Void Racer: Extreme takes you on a thrilling sci-fi racing journey that combines the sleek hover bikes and vibrant neon aesthetics of Tron with the heart-pounding speed of classics like F-Zero and WipEout, all tailored for the Oculus Quest. While it’s not without a few rough edges, there’s something special about this game.
Surprisingly, Void Racer: Extreme is a sequel to the Oculus Go’s Void Racer. The major gripe with the original was its lack of 6DOF movement, which felt notably frustrating, especially when zipping around like a Tron-inspired light cycle. The inability to lean or move your head truly grated on the nerves. But now, Void Racer: Extreme steps in as a larger, better, and more polished evolution of the same concept.
In Void Racer: Extreme, you control your bike with just one hand, using the controller’s rotation and trigger to accelerate. Sure, you can play it cool with your arm resting on your lap or a table, but I discovered that the real fun and immersion came from reaching out into the virtual air with both arms and leaning my body from side to side as I played. It made a world of difference for me.
You might think it’s a tad lazy that the developers didn’t enforce hyper-realistic body leaning and hand steering. But honestly, in my experience, those attempts usually don’t pan out well (yes, VR Karts, we’re looking at you). Going for a more approximated approach while still allowing movement for immersion seemed like a sweet spot.
Among its rivals, Death Lap comes closest to Void Racer: Extreme, but it leans more towards Mad Max vibes than Tron. Still, it shares some mechanics and ideas with its combat-infused racing concept. However, in Void Racer: Extreme, you won’t spend as much time aiming and shooting; all the action is controlled by your gaze and a button press.
Now, here’s the subtle twist in Void Racer: Extreme that might not be immediately obvious unless you peruse the ‘How To Play’ section in the main menu: the areas outside the clearly marked track are referred to as the Void. Driving in the Void slowly drains your battery until you’re stuck waiting for a recharge. This introduces a strategic element, reminiscent of the hazardous zones in F-Zero games. You can take shortcuts across the Void, but only if your battery can hold out. Strategy meets adrenaline in this electrifying racer.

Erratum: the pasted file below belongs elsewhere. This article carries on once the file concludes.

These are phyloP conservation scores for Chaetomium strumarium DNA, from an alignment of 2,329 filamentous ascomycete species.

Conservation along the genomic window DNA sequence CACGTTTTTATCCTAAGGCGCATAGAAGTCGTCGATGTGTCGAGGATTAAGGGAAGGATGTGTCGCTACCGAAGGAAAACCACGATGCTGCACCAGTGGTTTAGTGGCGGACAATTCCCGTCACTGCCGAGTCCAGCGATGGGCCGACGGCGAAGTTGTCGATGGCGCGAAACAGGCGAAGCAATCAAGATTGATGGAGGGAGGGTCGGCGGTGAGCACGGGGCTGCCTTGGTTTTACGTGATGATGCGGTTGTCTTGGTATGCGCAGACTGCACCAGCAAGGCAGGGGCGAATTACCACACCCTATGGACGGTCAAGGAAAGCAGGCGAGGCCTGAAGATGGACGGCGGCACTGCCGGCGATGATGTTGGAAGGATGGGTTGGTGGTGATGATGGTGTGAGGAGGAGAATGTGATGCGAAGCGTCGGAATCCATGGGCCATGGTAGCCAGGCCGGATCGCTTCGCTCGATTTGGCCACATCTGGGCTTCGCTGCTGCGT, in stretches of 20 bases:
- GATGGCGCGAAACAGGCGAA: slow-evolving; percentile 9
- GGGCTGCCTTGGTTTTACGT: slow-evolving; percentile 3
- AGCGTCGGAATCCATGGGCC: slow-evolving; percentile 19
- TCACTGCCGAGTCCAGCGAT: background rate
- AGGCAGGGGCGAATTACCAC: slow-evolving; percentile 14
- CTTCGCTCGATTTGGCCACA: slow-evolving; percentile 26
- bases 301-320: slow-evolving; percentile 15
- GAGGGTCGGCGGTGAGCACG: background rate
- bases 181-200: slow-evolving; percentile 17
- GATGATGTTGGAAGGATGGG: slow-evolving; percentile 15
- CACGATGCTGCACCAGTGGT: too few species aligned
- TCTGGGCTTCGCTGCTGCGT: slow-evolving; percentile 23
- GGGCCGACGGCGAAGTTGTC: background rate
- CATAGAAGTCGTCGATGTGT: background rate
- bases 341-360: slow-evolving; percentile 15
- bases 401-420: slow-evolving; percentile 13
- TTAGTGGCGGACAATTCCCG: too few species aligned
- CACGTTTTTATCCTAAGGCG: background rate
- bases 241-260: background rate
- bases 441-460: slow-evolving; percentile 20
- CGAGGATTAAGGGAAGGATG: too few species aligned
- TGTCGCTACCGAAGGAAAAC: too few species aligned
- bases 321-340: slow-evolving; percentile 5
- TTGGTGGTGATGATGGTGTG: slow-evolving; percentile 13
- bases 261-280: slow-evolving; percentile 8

Comfort of this VR game
Void Racer: Extreme lives up to its name in the intensity department, and that can make it a rough ride for some. Speed demons beware – the high-octane action might leave you feeling a bit queasy. But don’t worry, there are remedies at hand. You can tweak your helmet’s field of view to narrow down your peripheral vision, reducing that dizzying sensation of speed. Plus, you have the option to fine-tune the bike’s lean when you make those hairpin turns. Still, if you’re prone to VR sickness, consider yourself warned; this game might not be your best friend.
The game’s concept isn’t bad, but it lacks a bit in execution, leaving room for improvement. The music tends to drone on repetitively, the sound effects don’t always sync with the action, and the track’s artistic style feels somewhat incomplete. None of these factors alone break the game, but they do leave us wanting more.
With over 100 races in career mode, a dozen unique tracks, time trials, and online multiplayer, Void Racer: Extreme packs a hefty punch for an Oculus Quest-exclusive VR racer. However, it falls short in terms of depth within each of these features.
Though it boasts “over 100 career mode races,” many are variations of the same formats. Alongside regular races, you’ll find time trials and ring collection mini-games that add some flavor. It’s a decent attempt at keeping you engaged, but it lacks the depth it could have had.
Progression and customization options are sparse, with limited bike unlocks and little else. Given the game’s immersive potential, some bike upgrades or cosmetic customization, like new skins or light trails, could have significantly improved replay value.
On a social note, finding a match has been a bit of a ghost town this week. This isn’t the game’s fault, but it does hinder the full enjoyment of the multiplayer experience.
Final Impressions and Verdict: Score of 6.5
Think of the original Void Racer as a VR game prototype, laying the groundwork for Void Racer: Extreme. This time, it’s a much more complete and smoother experience, although it’s not quite a slam-dunk recommendation. While Void Racer: Extreme nails many aspects, it still needs some extra substance.
If you’re on the hunt for that perfect blend of Tron, F-Zero, and WipEout vibes, Void Racer: Extreme delivers. It hits the spot. But to truly excel, it could benefit from a more vibrant multiplayer scene, a richer variety of career mode objectives, additional bike options, and a touch of extra polish in its presentation. Nevertheless, it’s a solid starting point with room to grow.
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